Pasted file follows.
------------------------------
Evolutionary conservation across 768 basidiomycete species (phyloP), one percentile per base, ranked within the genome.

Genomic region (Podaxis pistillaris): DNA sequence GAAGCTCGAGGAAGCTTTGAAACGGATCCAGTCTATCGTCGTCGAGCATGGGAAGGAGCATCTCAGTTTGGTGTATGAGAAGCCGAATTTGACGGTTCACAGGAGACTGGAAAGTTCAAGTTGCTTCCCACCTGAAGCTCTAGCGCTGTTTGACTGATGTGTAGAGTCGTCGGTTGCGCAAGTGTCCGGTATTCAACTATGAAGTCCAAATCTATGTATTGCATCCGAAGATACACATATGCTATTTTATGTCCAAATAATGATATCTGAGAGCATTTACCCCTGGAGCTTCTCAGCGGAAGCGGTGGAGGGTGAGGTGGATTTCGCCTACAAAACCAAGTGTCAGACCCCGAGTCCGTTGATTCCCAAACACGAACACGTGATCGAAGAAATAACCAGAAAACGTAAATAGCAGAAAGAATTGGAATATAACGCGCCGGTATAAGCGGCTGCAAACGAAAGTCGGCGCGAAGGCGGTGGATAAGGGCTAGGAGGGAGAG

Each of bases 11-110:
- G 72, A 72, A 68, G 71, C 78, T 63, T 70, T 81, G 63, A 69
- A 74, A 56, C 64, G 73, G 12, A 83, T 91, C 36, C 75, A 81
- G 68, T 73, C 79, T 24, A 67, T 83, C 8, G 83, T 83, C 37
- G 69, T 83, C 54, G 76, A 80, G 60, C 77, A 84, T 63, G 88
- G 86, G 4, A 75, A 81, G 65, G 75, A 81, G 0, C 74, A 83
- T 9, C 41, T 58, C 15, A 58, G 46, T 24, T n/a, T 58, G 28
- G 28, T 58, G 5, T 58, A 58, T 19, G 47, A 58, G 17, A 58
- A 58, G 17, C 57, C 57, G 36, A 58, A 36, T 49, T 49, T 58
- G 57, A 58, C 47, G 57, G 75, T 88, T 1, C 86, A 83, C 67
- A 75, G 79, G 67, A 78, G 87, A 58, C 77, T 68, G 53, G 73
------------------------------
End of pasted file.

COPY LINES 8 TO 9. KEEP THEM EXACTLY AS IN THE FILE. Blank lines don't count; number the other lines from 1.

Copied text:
- G 86, G 4, A 75, A 81, G 65, G 75, A 81, G 0, C 74, A 83
- T 9, C 41, T 58, C 15, A 58, G 46, T 24, T n/a, T 58, G 28